American military officials in Baghdad often point to the relatively low number of attacks against British soldiers in southern Iraq as proof that much of the country is stable.Last month, however, at least 200 people were killed in Basra, almost all of them by militia violence, according to an Iraqi Defense Ministry official there.A week with British troops in Maysan and Basra provinces and three additional days of reporting in the city of Basra made it clear that Iraqis here are at the mercy of Shiite militia death squads and Iran-friendly clerics who have imposed an ever-stricter code of de facto Islamic law.The city of Basra has largely come under the control of Shiite clerics, who have banned alcohol sales. A woman without a headscarf is a rare sight. Record shops have been replaced with stores selling Quranic recordings. It’s difficult to purchase chess or backgammon sets; the games are frowned upon by hard-line clerics.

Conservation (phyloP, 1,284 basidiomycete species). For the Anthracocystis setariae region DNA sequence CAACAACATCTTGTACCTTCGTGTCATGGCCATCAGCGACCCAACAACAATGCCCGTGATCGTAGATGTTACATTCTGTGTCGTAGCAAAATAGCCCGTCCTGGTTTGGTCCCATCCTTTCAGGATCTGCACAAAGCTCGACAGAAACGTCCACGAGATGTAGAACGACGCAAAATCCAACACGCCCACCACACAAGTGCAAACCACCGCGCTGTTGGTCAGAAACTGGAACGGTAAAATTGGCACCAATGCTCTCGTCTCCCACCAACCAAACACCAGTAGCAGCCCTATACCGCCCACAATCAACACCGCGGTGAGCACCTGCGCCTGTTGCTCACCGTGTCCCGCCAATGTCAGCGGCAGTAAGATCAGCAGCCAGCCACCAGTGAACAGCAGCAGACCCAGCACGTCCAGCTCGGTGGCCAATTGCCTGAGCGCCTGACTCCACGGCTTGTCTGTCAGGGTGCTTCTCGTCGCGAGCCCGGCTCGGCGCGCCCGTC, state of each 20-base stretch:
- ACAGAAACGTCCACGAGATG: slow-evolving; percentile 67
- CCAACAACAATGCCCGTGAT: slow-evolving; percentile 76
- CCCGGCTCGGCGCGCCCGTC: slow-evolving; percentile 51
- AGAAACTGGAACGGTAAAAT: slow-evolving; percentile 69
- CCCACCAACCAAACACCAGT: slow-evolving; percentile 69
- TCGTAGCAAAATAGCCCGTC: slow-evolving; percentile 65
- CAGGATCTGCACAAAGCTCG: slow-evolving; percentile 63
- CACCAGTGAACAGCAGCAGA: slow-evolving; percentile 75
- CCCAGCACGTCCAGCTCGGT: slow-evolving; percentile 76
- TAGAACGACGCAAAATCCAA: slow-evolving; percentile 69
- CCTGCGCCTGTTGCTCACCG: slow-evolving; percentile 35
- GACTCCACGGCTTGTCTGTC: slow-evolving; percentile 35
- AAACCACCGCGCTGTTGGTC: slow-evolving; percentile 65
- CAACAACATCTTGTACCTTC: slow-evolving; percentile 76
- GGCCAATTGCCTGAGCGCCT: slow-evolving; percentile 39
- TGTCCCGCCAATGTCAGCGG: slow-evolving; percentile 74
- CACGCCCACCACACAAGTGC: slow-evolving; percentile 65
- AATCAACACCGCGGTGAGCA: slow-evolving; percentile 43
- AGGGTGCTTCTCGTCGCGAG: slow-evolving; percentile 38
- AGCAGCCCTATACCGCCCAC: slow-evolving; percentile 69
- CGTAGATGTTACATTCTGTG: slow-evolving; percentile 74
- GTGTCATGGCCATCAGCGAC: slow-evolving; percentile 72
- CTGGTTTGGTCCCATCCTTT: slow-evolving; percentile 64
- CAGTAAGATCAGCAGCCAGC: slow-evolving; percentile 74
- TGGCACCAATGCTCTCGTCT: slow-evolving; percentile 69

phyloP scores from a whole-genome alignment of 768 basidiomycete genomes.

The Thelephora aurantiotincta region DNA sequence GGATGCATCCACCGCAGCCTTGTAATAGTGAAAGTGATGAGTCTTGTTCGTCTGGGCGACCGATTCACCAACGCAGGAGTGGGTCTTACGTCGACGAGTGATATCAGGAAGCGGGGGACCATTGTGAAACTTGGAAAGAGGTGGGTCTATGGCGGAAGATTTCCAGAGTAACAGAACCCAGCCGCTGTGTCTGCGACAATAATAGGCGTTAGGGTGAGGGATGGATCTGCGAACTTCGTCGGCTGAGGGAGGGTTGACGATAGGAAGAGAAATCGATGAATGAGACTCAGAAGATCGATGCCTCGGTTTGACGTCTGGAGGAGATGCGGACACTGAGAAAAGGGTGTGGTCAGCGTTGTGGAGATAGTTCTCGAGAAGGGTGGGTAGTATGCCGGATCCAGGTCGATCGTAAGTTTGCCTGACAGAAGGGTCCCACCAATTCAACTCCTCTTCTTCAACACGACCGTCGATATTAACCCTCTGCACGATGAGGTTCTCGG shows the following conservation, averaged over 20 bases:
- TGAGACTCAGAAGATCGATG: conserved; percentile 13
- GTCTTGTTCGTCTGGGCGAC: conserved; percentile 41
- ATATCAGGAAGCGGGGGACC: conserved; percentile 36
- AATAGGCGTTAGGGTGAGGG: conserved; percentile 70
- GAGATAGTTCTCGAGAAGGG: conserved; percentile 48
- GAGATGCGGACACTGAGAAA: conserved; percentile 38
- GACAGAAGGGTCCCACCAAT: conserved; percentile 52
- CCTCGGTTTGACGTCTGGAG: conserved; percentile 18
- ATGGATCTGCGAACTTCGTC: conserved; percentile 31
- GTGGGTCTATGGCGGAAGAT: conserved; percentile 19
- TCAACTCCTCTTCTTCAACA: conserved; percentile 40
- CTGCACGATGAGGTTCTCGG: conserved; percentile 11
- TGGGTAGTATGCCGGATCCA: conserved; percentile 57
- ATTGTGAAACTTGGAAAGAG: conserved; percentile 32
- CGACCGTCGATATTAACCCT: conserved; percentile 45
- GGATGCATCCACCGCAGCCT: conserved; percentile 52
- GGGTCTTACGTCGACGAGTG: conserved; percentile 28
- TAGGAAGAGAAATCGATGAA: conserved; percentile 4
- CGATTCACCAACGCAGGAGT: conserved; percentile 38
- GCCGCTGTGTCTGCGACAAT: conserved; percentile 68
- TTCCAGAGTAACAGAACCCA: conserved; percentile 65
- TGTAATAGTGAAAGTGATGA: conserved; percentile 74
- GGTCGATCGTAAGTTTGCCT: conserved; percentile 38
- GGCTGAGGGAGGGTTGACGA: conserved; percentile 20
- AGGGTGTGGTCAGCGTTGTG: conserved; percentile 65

What difference does this make? Again, according to Lassiter:

Iraq’s top Shiites acknowledge that they want to set up a regional government in the south, but they insist that the provinces involved would remain loyal to the central government in Baghdad. But an Iran-friendly Shiite government in the south could have far-reaching effects on Iraq and the Persian Gulf region and on the strategic position of U.S. military forces in the country.U.S. forces are dependent on a fragile re-supply line that runs from Kuwait north to Baghdad through southern Iraq. A regional government allied with Iran could pose a risk to that supply line.Such a government also would further agitate Iraq’s Sunni and Kurdish minorities, which could fragment the country, a development that Western analysts fear would destabilize the region.A Shiite regional government might also greatly enhance Iran’s regional influence by giving it a strategic Shiite partner with vast amounts of oil in a Middle East dominated by Sunni-run countries. Neighboring Kuwait’s population is about one-third Shiite, and Bahrain and Saudi Arabia’s oil-rich Eastern Province are majority Shiite.